The Government has bowed to peers over demands to change the wording of legislation allowing ministers to take paid maternity leave from “person” to “mother”.
All sides of the Lords were fiercely critical of the use of the word person, instead of woman, throughout the Ministerial and Other Maternity Allowances Bill.
After accusations that this amounted to “abandoning women”, Cabinet minister Lord True said the Government was willing to accept a cross-party amendment to the legislation.
The change will remove references to “person” in the Bill and replace them with “mother or expectant mother”.
The Bill is being rushed through Parliament to allow Attorney General Suella Braverman to take six months away from her post following the pending birth of her second child.
Under current laws Ms Braverman would have to resign if she wanted to take time off with her baby.
The amended legislation will have to return to the Commons before becoming law.
Tory Baroness Noakes, one of the main critics of the earlier wording of the legislation, hailed the change as a “great day for women”.
Lady Noakes, who had previously spoken out against the Government “abandoning women”, said peers had tapped into a “huge well of unhappiness about how women have been eliminated from public discourse and public policy”.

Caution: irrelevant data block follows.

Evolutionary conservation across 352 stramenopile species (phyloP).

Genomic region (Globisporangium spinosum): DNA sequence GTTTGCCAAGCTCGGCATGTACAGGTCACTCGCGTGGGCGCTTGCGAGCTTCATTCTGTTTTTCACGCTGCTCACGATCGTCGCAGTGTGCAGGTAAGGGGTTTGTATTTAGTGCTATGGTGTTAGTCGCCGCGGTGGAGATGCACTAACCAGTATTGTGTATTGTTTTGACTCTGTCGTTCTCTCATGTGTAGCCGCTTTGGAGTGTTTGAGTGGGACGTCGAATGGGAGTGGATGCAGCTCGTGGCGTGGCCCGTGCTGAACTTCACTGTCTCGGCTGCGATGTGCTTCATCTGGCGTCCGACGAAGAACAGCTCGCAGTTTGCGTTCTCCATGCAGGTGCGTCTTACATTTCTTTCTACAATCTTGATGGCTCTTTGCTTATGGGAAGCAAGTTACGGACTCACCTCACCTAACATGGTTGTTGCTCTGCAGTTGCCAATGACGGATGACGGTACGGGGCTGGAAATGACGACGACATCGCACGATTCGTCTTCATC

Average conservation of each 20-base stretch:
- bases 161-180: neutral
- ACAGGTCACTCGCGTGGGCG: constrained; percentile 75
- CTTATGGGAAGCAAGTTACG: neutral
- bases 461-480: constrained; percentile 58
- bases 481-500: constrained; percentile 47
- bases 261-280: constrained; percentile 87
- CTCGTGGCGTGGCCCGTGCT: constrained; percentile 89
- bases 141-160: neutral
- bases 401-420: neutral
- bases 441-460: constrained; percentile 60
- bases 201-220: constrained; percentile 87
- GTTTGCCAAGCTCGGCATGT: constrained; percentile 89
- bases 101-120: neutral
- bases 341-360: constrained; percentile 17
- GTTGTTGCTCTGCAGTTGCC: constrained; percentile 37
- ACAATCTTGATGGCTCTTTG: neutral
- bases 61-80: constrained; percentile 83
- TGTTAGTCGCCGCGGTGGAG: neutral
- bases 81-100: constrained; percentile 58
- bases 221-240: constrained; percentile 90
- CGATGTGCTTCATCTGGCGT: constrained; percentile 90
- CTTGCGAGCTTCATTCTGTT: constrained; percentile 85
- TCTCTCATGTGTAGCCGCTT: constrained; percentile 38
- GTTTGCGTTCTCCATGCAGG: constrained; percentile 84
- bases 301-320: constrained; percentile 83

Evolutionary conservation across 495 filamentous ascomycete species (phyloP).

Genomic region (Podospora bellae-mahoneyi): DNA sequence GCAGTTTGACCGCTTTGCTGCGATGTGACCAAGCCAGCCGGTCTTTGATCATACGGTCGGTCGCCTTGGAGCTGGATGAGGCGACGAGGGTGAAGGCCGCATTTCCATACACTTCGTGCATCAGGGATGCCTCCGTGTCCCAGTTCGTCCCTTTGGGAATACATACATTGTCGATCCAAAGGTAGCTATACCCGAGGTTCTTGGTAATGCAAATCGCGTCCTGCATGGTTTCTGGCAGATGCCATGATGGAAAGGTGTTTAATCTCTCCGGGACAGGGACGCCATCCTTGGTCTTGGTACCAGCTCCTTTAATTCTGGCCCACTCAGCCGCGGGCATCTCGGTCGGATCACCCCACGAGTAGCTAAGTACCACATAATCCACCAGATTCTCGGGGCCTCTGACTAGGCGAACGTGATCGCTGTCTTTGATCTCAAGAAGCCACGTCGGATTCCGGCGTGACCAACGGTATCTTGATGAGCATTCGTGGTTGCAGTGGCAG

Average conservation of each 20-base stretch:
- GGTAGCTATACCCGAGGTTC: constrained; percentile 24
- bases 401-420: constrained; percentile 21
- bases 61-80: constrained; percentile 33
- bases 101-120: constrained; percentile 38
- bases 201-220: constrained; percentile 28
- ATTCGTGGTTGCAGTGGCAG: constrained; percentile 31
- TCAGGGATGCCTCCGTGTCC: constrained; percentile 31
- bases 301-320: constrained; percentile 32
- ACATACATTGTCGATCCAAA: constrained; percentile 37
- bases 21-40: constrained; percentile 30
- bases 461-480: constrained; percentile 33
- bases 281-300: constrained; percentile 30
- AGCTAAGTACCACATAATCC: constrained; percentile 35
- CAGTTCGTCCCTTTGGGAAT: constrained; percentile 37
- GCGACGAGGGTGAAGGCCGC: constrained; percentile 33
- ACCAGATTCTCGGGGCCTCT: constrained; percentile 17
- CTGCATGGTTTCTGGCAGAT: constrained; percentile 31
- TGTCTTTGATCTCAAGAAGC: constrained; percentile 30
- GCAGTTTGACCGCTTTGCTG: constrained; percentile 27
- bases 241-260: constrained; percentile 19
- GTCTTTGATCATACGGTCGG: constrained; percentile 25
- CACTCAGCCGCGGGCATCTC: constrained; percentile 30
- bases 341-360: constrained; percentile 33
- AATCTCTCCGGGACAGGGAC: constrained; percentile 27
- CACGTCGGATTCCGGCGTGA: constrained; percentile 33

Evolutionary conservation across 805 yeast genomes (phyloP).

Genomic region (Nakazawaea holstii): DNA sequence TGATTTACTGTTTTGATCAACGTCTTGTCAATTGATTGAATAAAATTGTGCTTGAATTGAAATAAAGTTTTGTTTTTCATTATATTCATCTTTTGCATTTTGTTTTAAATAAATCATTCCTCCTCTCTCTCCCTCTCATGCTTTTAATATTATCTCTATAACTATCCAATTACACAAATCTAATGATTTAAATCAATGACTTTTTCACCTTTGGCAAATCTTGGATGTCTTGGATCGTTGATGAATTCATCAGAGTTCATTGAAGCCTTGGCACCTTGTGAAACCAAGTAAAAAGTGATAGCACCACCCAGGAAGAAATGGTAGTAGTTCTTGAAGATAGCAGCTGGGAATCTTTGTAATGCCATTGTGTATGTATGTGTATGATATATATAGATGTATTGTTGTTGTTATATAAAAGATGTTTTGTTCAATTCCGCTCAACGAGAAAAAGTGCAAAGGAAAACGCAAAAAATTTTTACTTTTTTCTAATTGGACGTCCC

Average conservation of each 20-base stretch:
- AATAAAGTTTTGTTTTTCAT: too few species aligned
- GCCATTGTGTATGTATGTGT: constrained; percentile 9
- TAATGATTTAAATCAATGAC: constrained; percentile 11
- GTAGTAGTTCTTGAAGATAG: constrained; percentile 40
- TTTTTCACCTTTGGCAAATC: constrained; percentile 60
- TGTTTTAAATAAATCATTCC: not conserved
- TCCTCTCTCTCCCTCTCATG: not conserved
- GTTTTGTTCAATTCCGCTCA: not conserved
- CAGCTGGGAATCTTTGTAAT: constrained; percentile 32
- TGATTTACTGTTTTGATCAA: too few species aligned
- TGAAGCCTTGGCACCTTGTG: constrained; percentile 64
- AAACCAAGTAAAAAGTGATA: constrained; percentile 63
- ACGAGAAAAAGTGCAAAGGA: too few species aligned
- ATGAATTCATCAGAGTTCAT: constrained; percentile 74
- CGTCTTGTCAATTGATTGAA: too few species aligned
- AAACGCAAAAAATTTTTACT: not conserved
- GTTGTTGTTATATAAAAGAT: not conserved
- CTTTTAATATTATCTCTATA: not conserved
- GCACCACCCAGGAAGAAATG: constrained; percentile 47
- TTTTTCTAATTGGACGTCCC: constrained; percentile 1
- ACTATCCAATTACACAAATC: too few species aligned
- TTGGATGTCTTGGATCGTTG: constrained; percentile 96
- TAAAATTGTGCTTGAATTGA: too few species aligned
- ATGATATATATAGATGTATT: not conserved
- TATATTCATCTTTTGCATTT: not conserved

Tory Lord Lucas, who proposed the change of wording, said: “Words matter, especially on the long road to equality.
“The use of the word ‘person’ in the Bill erases the reality that overwhelmingly maternity is undertaken by women and not by men.
“To leave ‘person’ in place would be a step backwards in women’s equality.”
But Liberal Democrat Baroness Barker said the wording of the Bill was already inclusive.
Lady Barker warned that amending it would be a deliberate decision to exclude trans men and others from services.
Lord True said the Government had listened to the strength of feeling in the House and accepted the amended wording would be “legally acceptable” and the meaning of the Bill would be unaffected by the change.
The Government had previously argued the language used in the Bill was in line with current drafting convention and guidance.
Lord True also confirmed the Government would now look at wider reform around parental leave.